SUNSET BOULEVARD by Esna Players
Loughborough Town Hall.
The musicals of Lord Lloyd-Webber can be like a bag of Revels. Sometimes you'll get a chocolate one, a toffee one, a honeycomb one. But then again you may get an orange or coffee one. What I'm trying to say is that his musicals can be inconsistent. "Sunset Boulevard" is definitely a chocolate one for me. A classic start, middle and end musical with plenty of glamour, glitz with romance, jealousy and murder thrown in.
Based on the Billy Wilder film of the same name, it's about an ageing, eccentric and faded Hollywood star, Norma Desmond, who, quite by accident sees her way back to the limelight through a young, good looking screen writer, Joe Gillis, who just happens to drive his car into her driveway to escape the pair who are looking to repossess his car. Short of money and seeing that doing what Norma wants, he sees a chance to make it big and strike it rich, but when Norma gets possessive and discovers Joe's squeeze, Betty Schaefer, she decides that if she can't have him....no one can!
The musical starts off with a cinematic introduction and in the style of the classic black and white movies of the day, we see who the actors are in name form, setting the scene and mood wonderfully.
Ashley Bright, plays Gillis, the good looking screen-writer who has a voice just made for musical theatre. A rich timbre making him very easy to listen to and while there were some parts which became just slightly drowned by the live orchestra, he told the story in song with ease and passion.
Cat Orton played Joe's co screen-writer and object of his affection. They started off on the wrong foot, which means that they were destined to become "close" in the world of musicals. All four main roles were strong of voice and Cat has a lovely controlled vocal technique. Easy on the eye and ear.
Norma's man servant, and first husband and director Max Van Mayerling,(Jonathan Penton), protective to the last, shielding his ex wife from anything that may cause upset to the frail and eccentric Norma. That included trying to control Joe to make him do Norma's bidding. Jonathan has a voice I could listen to all night, a wonderful richness that pours like liquid chocolate from his mouth. A wonderful choice of casting, as are all of these roles tonight.
And finally, the "Greatest Star Of Them All", Norma Desmond. Eccentric, glamorous, bossy, crazy, pitiful, controlling, yes all of the above and I imagine an absolute dream of a role to play. Liz Berrisford was just amazing in this role and she controlled that stage every single minute she was on it. And what a voice!! Again another wonderful voice I would not tire of listening to. I've heard Glenn Close sing "With One Look" and "This Perfect Year" as Desmond but Close's versions were not a patch on Liz's renditions, the first round of applause went to "Look" and deservedly so.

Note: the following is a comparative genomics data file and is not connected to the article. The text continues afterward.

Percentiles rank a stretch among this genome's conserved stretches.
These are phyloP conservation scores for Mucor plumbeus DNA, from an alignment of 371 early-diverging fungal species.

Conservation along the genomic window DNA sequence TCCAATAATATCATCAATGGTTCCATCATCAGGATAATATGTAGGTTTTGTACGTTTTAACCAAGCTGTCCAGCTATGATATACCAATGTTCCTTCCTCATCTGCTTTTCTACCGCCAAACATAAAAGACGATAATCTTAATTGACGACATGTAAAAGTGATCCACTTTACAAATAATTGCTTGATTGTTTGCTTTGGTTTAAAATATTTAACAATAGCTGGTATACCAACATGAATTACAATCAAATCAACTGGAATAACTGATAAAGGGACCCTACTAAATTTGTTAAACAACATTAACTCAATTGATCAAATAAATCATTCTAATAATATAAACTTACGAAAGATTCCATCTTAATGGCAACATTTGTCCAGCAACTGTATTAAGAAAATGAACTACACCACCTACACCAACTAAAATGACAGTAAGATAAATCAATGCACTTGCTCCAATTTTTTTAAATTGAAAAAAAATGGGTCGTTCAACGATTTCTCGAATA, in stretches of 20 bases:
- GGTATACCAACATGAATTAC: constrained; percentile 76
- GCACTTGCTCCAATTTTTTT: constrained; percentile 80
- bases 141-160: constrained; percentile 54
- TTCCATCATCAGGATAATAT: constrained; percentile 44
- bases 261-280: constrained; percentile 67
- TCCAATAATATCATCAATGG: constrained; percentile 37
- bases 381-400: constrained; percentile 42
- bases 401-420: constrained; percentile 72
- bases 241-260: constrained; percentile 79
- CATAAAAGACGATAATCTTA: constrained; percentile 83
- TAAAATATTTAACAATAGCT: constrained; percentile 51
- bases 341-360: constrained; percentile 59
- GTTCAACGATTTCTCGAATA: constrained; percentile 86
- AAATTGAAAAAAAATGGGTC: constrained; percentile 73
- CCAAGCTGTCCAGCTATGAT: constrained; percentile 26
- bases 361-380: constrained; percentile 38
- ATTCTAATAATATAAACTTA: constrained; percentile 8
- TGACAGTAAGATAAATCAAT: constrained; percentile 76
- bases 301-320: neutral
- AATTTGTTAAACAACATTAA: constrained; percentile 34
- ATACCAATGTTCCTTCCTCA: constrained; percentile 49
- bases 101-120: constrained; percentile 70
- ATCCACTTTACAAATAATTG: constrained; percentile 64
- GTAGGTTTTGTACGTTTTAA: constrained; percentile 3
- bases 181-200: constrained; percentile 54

There are several classic musical pieces here, the title track, "As If We Never Said Goodbye", "The Perfect Year' and "With One Look" all outstanding commercial songs. Several other songs sound like Lloyd-Webber may have run out of musical ideas and borrowed from "Phantom" and "Superstar".
The scenes were vibrant and exuberant and fitting with Norma's extravagant lifestyle, a great film set setting and with the interspersed cinematic sections the action moved well. Lovely props and costumes, which as you can imagine were also very glamorous, the male costumes also very smart, even in casual mode.
Apart from the odd microphone blips, sound wise it was almost faultless, only occasionally did we lose out with the lyrics of the pieces by the orchestra. Neither of these minor items detracted from this wonderful musical. Talking of the orchestra and the arrangements, they were lush and full bodied, like a rich, fruity wine, brought to blossom and fruition by musical director, Jon Orton.The musical pieces were almost non stop throughout which gave hardly any breathing space for the 24 strong orchestra, sounding beautiful throughout.
All in all this is one of Lloyd-Webber's better, and possibly lesser known works but most definitely one to go and see. Stick through the sometimes disjointed first half for the second part, and you will not be disappointed with the Esna Players latest success. Great songs, brilliant acting from not just the four leads but for the whole, large ensemble, who by the way sounded immense when together. Classy sets and a wonderful orchestral backing combine to give you a trip back in time to another, more decadent time.
"Sunset Boulevard" is on at Loughborough Town Hall until Saturday 5 September 2015.